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Wednesday, July 24, 2024

Political consultant charged with AI Biden deepfake robocall

A consultant faces charges and fines for using a deepfake of President Biden in a robocall scheme aimed at voter suppression.



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A political consultant faces serious charges and a hefty fine after using a deepfake of President Joe Biden's voice in a robocall scheme during the New Hampshire primary. Steve Kramer, who admitted to orchestrating the call, claimed his aim was to raise awareness about the dangers of . The Hill reported that Kramer previously worked for Dean Phillips, a Democratic presidential candidate who suspended his campaign in March.

Kramer, now charged with 13 felony counts of voter suppression and 13 misdemeanour counts of impersonation of a candidate, allegedly used a fake Biden voice to dissuade people from voting in the primary, encouraging them to “save your vote for the November election.” New Hampshire Attorney General John Formella, who announced the charges, revealed that the robocall reached up to 25,000 voters.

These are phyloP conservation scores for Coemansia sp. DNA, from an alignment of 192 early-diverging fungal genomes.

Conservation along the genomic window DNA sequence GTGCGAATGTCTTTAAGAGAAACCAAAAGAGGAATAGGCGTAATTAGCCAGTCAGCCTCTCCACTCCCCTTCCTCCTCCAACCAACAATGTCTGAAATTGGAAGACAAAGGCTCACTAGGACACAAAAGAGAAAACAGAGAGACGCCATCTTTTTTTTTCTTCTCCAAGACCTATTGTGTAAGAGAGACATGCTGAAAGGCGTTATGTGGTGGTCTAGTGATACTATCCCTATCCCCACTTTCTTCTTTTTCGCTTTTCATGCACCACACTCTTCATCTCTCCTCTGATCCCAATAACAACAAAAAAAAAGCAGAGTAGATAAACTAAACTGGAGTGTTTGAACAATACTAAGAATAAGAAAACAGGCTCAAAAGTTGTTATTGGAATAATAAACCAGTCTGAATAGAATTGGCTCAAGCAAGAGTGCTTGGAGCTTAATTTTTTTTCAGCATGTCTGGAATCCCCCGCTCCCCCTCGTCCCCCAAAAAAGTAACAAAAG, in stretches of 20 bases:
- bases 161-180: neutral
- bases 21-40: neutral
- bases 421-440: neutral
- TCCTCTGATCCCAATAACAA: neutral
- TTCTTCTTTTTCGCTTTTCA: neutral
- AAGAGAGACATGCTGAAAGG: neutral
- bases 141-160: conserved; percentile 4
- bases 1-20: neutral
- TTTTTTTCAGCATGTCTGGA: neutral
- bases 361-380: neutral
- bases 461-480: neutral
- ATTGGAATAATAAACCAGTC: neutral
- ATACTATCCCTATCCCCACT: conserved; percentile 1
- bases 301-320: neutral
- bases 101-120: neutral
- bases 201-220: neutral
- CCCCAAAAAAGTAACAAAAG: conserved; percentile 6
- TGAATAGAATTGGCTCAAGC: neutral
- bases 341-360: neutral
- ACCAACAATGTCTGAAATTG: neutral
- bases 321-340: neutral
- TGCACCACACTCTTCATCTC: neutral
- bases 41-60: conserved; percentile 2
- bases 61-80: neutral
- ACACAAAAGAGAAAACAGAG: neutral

Hefty fines and regulatory action

The Federal Communications Commission (FCC) has proposed a US$6 million fine against Kramer for allegedly violating the Truth in Caller ID Act by spoofing a local political consultant's phone number. In addition, the telecom carrier Lingo Telecom, which operated the phone lines used in the robocall, faces a proposed US$2 million fine for allegedly violating caller ID authentication rules. Following the incident, the FCC swiftly banned the use of -generated voices in robocalls.

“New Hampshire remains committed to ensuring our elections are free from unlawful interference,” said AG Formella. “Our investigation into this matter continues, and the FCC will be announcing an enforcement action against Mr. Kramer for violations of federal law. It's reassuring to see our federal partners equally dedicated to protecting consumers and voters from harmful robocalls and voter suppression.”

Future regulations on AI in political advertising

The FCC is considering requiring political advertisers to disclose the use of any AI in TV and radio spots. Despite this, chairwoman Jessica Rosenworcel is not pushing for a ban on AI-generated content in political ads. “As artificial intelligence tools become more accessible, the commission wants to ensure consumers are fully informed when the technology is used,” Rosenworcel said in a statement.

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Emma Job
Emma Job
Emma is a freelance news editor at Tech Edition. With a decade's experience in content writing, she revels in both crafting and immersing herself in narratives. From tracking down viral trends to delving into the most recent news stories, her goal is to deliver insightful and timely content to her readers.

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